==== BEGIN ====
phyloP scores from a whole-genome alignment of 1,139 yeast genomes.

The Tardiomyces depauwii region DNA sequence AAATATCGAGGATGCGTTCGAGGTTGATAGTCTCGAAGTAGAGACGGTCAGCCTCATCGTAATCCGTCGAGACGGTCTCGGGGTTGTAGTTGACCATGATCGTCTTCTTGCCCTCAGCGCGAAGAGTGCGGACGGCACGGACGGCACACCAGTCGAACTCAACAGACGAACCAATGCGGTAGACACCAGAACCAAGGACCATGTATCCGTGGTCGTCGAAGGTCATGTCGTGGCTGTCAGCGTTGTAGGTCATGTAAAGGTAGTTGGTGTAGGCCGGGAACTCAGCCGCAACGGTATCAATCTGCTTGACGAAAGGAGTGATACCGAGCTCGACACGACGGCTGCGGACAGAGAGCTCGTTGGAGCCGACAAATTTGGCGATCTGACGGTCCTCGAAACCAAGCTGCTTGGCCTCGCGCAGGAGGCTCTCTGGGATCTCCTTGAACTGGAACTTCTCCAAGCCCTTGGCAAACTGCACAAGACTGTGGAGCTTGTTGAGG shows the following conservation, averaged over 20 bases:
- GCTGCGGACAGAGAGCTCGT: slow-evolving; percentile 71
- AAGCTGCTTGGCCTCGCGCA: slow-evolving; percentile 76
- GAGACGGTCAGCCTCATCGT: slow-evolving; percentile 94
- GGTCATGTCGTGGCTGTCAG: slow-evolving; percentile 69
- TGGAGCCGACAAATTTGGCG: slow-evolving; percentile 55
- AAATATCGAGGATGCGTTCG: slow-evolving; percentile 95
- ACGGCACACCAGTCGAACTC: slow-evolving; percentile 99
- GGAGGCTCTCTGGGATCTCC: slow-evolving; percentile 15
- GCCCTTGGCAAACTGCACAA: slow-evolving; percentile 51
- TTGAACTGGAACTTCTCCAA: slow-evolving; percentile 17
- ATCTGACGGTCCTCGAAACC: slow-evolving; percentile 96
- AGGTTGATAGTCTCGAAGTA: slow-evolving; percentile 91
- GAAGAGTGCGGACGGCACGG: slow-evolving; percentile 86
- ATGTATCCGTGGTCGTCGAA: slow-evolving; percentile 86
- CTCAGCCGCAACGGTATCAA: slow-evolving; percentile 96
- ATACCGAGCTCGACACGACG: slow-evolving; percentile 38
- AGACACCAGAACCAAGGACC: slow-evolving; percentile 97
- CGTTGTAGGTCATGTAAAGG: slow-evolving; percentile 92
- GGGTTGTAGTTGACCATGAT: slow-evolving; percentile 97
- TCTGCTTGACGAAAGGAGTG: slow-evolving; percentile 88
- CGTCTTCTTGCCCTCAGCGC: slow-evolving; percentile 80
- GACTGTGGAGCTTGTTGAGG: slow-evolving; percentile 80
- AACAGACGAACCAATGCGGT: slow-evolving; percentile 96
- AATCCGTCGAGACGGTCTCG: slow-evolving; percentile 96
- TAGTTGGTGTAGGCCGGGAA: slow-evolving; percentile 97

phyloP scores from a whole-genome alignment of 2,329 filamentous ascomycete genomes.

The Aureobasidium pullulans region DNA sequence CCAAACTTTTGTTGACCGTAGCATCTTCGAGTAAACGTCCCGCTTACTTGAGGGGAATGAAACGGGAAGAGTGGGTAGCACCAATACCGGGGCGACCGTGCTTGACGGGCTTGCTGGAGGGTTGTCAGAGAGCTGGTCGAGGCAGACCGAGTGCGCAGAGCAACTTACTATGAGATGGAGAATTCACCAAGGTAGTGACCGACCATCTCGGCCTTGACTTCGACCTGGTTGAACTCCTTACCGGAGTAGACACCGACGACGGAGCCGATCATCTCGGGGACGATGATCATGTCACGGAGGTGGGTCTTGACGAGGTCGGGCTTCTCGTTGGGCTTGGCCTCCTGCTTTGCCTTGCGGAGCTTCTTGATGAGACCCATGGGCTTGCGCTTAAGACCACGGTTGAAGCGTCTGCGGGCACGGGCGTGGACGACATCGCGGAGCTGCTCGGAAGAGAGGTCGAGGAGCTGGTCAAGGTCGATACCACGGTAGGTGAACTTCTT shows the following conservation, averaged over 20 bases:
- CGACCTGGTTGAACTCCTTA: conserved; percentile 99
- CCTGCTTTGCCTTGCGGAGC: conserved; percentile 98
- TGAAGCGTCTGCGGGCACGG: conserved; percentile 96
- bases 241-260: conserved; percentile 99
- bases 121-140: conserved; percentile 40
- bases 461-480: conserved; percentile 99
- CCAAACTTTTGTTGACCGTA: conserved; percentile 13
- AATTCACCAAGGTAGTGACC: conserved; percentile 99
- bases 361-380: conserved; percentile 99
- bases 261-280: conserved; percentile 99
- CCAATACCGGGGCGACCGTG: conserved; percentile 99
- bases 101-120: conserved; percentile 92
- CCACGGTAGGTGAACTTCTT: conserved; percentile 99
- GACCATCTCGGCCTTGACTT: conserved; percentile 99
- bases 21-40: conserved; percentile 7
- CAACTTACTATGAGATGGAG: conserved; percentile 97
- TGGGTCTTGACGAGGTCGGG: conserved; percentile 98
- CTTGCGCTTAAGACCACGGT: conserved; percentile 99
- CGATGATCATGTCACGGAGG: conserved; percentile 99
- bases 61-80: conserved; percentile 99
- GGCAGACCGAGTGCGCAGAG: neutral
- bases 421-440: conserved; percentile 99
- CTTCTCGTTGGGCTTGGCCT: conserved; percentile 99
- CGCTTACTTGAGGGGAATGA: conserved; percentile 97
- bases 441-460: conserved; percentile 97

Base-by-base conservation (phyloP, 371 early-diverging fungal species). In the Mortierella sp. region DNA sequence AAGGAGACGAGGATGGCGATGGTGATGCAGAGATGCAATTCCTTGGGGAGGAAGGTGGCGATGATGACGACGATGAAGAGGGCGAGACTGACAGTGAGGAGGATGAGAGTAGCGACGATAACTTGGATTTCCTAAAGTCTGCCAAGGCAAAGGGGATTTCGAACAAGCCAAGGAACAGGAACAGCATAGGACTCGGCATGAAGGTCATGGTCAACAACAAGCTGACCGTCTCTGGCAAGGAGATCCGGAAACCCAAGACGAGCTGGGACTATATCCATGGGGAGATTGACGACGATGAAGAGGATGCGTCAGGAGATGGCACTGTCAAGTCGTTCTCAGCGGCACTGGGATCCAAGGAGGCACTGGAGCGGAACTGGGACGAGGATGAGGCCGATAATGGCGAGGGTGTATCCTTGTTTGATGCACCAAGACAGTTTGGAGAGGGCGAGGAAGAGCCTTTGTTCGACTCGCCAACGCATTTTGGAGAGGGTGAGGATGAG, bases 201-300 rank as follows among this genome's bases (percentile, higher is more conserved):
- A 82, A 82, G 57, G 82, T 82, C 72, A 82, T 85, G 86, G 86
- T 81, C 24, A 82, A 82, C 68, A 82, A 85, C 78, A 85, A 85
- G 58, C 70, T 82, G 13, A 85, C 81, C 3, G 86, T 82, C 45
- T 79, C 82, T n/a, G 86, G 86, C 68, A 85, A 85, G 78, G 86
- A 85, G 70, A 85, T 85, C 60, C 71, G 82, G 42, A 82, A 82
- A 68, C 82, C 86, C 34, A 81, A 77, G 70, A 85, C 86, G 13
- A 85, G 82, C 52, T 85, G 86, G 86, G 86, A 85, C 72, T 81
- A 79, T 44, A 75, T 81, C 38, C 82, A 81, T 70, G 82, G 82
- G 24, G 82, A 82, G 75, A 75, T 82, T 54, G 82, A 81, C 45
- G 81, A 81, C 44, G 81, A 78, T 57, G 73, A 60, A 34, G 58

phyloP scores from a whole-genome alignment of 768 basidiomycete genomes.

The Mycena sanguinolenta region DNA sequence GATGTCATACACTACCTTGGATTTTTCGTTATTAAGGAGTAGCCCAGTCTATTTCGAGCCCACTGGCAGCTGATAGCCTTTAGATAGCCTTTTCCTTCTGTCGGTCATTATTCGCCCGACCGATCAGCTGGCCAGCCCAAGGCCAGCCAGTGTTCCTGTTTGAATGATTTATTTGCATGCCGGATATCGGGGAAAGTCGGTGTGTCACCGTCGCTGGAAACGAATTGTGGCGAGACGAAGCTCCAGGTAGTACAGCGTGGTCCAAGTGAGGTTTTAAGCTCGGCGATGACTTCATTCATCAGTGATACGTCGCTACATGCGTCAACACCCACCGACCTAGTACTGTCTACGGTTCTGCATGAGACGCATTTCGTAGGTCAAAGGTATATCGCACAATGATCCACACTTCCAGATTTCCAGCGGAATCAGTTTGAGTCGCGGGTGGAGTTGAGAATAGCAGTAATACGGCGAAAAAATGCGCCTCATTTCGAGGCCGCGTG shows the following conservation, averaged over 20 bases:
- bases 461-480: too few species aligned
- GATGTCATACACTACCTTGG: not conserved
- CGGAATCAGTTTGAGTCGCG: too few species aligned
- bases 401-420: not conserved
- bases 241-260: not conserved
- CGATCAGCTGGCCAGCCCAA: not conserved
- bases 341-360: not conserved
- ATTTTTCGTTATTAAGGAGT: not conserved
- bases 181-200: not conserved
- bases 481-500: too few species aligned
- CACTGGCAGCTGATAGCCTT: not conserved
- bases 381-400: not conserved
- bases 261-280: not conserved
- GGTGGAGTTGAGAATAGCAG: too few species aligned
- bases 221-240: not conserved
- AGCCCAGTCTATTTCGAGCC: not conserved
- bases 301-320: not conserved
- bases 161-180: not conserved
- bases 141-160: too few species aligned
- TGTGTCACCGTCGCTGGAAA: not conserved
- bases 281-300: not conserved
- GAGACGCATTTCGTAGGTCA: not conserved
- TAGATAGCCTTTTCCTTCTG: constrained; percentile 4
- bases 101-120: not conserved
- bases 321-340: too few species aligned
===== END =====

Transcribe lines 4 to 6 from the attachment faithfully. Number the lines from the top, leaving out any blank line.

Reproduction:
- AAGCTGCTTGGCCTCGCGCA: slow-evolving; percentile 76
- GAGACGGTCAGCCTCATCGT: slow-evolving; percentile 94
- GGTCATGTCGTGGCTGTCAG: slow-evolving; percentile 69